Putin, it now appears, has achieved the opposite of his original goal. Rather than splitting Ukraine’s Jews from their fellow citizens, Putin’s behavior has encouraged the Jewish community to condemn Russia’s cynical use of anti-Semitism as a political tool. And in the process, as Timothy Snyder wrote recently, the Jews in Ukraine have become Ukrainian Jews.

Read More:
The beginning of Jewish-Ukrainian reconciliation:
Russia’s propaganda war is a danger for Ukraine’s Jews
Despite what Putin says about antisemitism in the new Kiev government, Ukraine’s Jews are committed to independence….

Ukrainian Jewish leader says Russia is the threat

Ukraine conflict hits home among Russian-speaking Israelis

Young girl from Odesa: We are all Judeo-Bandero-shahids!

Young girl from Odesa: We are all Judeo-Bandero-shahids!

We must share this post by a young girl from Odesa:

March 2, 2014 Facebook
Translated by Voices of Maidan
Image source:

“If we survive, live through [these events] and stabilize, then I would suggest to build a monument to Vladimir Putin – for the revival of the Ukrainian nation. We thought Yanukovych had united us. No, it was still not the unity we could have had. Yesterday, Odesa held an “Odesa is Ukraine” rally, which proved to be the most numerous rally in the history of Ukraine’s independence (you must understand, it’s Odesa after all). We finally lifted our butts off the sofa and went. Apparently, there are still some Jews left in Odessa. A couple of thousand for sure. And, you will not belive it, they are all Banderites! Yes! The real Banderites. We have a preponderance of Banderites here [in Odesa]: Jewish Banderites, Russian Banderites, Ukrainian Banderites, as well Armenian Banderites, Bulgarian, Greek and many others. Muslim Banderites uh … I do not remember how they call it …. said that three million Muslims will defend their homeland – Ukraine, and a column of Jewish Banderites passing by a mosque (disguised as Arab cultural center) shouted “Allah Akbar!” One man said, “Now I’ve seen everything in life!”

Thank you, Vladimir Vladimirovich [Putin], you have made the impossible possible! We thought we were Russians, Ukrainians, Jews, Tatars, Orthodox, Jewry, Muslims … and it turned out that we are all Ukrainians. Banderites. They say that Kiselev will have a glitch, but I believe in him! Expect a new term: “State Department agents, Judeo-Bandero-shahids!” God save Ukraine! Glory to its Heroes!”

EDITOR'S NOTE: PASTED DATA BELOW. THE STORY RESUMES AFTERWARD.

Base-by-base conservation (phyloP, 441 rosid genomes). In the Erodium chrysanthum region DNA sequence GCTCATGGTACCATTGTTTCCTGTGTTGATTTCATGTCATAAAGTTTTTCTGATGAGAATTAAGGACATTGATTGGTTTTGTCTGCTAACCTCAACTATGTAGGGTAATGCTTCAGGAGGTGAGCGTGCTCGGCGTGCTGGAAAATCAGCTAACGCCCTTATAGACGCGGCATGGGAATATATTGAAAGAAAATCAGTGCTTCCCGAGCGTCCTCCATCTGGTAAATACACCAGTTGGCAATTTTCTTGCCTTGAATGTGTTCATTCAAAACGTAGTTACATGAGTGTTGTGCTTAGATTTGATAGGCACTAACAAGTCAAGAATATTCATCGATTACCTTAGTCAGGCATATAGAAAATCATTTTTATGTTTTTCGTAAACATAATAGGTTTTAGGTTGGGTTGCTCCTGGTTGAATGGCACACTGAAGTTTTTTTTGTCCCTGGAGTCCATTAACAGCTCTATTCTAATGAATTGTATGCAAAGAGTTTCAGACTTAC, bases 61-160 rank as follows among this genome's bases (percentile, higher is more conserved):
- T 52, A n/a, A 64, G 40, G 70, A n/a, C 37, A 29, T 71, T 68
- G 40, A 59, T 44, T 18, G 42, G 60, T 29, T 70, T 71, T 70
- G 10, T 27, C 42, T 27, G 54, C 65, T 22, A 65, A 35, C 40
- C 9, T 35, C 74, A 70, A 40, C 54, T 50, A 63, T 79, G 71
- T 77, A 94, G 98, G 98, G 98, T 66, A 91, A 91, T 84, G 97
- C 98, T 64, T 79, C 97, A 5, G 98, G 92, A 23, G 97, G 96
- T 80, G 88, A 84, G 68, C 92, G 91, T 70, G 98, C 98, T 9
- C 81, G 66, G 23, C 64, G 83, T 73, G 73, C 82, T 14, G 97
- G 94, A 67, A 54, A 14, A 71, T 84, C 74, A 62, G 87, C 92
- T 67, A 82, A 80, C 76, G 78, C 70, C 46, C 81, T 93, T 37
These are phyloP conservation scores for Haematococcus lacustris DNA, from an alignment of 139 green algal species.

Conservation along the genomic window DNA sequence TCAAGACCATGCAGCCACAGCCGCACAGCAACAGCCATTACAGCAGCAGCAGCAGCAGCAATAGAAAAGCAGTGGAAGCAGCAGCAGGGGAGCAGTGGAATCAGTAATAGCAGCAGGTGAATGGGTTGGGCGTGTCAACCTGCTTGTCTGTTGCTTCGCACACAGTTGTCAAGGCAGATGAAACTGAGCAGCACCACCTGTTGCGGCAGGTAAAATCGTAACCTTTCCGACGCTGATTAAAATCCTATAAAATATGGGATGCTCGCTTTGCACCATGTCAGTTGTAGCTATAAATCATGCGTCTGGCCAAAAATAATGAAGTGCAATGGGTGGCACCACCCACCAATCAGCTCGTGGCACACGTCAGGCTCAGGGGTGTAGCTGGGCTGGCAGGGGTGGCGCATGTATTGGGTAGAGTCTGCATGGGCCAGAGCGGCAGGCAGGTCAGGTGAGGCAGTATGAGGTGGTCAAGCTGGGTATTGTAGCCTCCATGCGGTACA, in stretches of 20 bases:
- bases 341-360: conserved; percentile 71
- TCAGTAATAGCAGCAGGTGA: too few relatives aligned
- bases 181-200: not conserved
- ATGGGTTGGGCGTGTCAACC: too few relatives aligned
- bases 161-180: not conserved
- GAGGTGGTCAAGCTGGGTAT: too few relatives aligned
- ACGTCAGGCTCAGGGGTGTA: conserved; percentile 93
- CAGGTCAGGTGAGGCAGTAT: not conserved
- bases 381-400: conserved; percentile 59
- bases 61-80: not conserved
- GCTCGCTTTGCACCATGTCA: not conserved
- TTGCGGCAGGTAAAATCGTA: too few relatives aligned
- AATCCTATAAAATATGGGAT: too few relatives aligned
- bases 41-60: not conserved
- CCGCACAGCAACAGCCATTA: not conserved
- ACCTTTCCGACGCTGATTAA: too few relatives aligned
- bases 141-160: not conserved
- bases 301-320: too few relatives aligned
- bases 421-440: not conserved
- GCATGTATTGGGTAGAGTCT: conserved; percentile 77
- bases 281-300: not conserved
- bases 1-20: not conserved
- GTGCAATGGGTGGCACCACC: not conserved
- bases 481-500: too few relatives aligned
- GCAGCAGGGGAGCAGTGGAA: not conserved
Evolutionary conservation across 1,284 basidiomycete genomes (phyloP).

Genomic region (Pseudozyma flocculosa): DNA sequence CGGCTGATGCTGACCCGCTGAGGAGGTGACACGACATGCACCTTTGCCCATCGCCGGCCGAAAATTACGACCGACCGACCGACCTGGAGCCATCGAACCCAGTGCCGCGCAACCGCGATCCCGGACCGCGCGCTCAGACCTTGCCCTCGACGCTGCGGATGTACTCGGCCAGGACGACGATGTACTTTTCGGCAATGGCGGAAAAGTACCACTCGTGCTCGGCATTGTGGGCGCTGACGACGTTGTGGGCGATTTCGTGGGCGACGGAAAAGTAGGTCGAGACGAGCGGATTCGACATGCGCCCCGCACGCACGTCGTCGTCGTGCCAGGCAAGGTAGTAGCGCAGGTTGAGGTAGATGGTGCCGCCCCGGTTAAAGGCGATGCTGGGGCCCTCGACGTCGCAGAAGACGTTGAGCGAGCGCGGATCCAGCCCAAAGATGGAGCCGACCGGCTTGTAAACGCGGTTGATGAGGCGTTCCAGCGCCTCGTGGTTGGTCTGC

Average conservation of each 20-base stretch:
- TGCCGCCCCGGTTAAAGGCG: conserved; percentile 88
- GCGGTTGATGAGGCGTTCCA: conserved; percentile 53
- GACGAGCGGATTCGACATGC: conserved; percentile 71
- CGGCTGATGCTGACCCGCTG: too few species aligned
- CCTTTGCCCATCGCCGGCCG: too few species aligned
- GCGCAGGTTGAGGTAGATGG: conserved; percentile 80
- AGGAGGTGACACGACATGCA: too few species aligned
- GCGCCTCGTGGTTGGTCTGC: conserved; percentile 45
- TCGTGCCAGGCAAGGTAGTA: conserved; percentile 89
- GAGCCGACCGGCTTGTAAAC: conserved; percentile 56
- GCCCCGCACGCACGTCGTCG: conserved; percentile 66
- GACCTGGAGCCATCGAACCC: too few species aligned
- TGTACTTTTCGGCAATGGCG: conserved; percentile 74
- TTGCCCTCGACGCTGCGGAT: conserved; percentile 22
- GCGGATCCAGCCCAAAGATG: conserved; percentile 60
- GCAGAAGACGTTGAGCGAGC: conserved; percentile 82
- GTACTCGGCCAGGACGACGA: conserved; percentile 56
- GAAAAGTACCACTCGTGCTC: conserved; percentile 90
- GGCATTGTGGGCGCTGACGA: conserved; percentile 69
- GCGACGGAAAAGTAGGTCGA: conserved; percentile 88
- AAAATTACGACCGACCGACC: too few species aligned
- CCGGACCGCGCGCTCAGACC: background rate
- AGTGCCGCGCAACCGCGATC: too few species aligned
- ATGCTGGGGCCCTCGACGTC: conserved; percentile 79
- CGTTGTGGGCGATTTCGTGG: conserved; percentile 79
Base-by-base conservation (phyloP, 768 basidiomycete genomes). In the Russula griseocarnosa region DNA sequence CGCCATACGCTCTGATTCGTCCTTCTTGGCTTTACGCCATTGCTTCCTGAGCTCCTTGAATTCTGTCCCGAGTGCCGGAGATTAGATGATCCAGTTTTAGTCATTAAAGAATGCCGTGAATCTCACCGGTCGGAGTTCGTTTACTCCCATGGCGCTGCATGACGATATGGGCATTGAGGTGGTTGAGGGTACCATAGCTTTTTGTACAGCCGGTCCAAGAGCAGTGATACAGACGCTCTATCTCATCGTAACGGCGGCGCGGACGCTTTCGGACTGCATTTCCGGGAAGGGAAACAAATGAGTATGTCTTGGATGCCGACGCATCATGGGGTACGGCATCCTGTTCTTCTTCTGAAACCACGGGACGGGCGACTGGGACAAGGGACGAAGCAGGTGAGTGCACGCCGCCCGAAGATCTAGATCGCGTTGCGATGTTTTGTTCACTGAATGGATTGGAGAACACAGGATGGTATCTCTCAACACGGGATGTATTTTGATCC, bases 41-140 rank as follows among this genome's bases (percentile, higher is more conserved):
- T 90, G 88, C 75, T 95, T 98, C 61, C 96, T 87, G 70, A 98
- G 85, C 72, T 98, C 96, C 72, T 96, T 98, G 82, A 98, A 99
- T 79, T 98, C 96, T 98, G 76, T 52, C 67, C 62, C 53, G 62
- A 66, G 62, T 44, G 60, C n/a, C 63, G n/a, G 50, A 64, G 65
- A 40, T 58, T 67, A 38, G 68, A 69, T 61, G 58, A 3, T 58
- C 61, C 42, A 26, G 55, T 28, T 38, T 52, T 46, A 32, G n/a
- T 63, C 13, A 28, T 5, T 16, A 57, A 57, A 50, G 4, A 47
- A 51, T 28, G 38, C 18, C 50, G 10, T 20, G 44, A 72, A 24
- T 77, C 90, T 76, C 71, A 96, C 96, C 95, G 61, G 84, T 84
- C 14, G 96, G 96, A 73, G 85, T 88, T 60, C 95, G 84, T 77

‪#‎ЄвромайданSOS ‪#‎Евромайдан ‪#‎EuromaidanSOS ‪#‎Euromaidan ‪#‎saveUkraine ‪#‎Одеса
People attend an anti-war rally in the Ukrainian Black Sea city of Odessa on March 2, 2014. Ukraine has placed its army on full combat alert, but with ageing equipment and limited personnel. AFP PHOTO/ ALEXEY KRAVTSOV/AFP/Getty Images
People attend an anti-war rally in the Ukrainian Black Sea city of Odesa on March 2, 2014. AFP PHOTO/ ALEXEY KRAVTSOV/AFP/Getty Images

Ukraine Chief Rabbi Accuses Russia of Anti-Semitic ‘Provocations’ in Crimea. Yaakov Dov Bleich Compares Behavior to Nazi Anschluss

Read more:

Read more:

jew syn

Open letter of Ukrainian Jews to Russian Federation President Vladimir Putin.

Fact-Checking The Ukrainian Revolution

Fact-Checking The Ukrainian Revolution
Feb. 27, 2014 By Andrea Chalupa

Amy Goodman via YouTube

In 2008, while covering the Republican Convention, I bumped into Amy Goodman of DemocracyNow!, and I was star struck. When Russia Today announced that Julian Assange would get his own show, I thought that was brilliant and couldn’t wait to watch it. One of my more interesting email newsletter subscriptions comes from CounterPunch, a political website in Portland, Oregon—that lovable hipster Narnia. But now that my mainstays in alternative media are covering the revolution in Ukraine—a part of the world I have lived in and researched extensively for years—it’s left me heartbroken, and wondering: If Russia Today, DemocracyNow!, and Counter Punch are spreading misinformation about Ukraine, what else have they been wrong about? By sharing their articles in the past, have I helped them blur the truth?

Ukraine has a history of being the victim of media conspiracy. In 1933, the Western mainstream media deliberately covered-up Stalin’s genocide famine in Ukraine that starved to death many millions. Stalin, a great statistician himself, cited 10 million dead. Eugene Lyons, a reporter for UPI in Moscow, confessed to the cover-up in his tell-all memoir Assignment in Utopia. It was reviewed by Orwell and helped inspire ideas for 1984, namely the slogan: 2+2=5.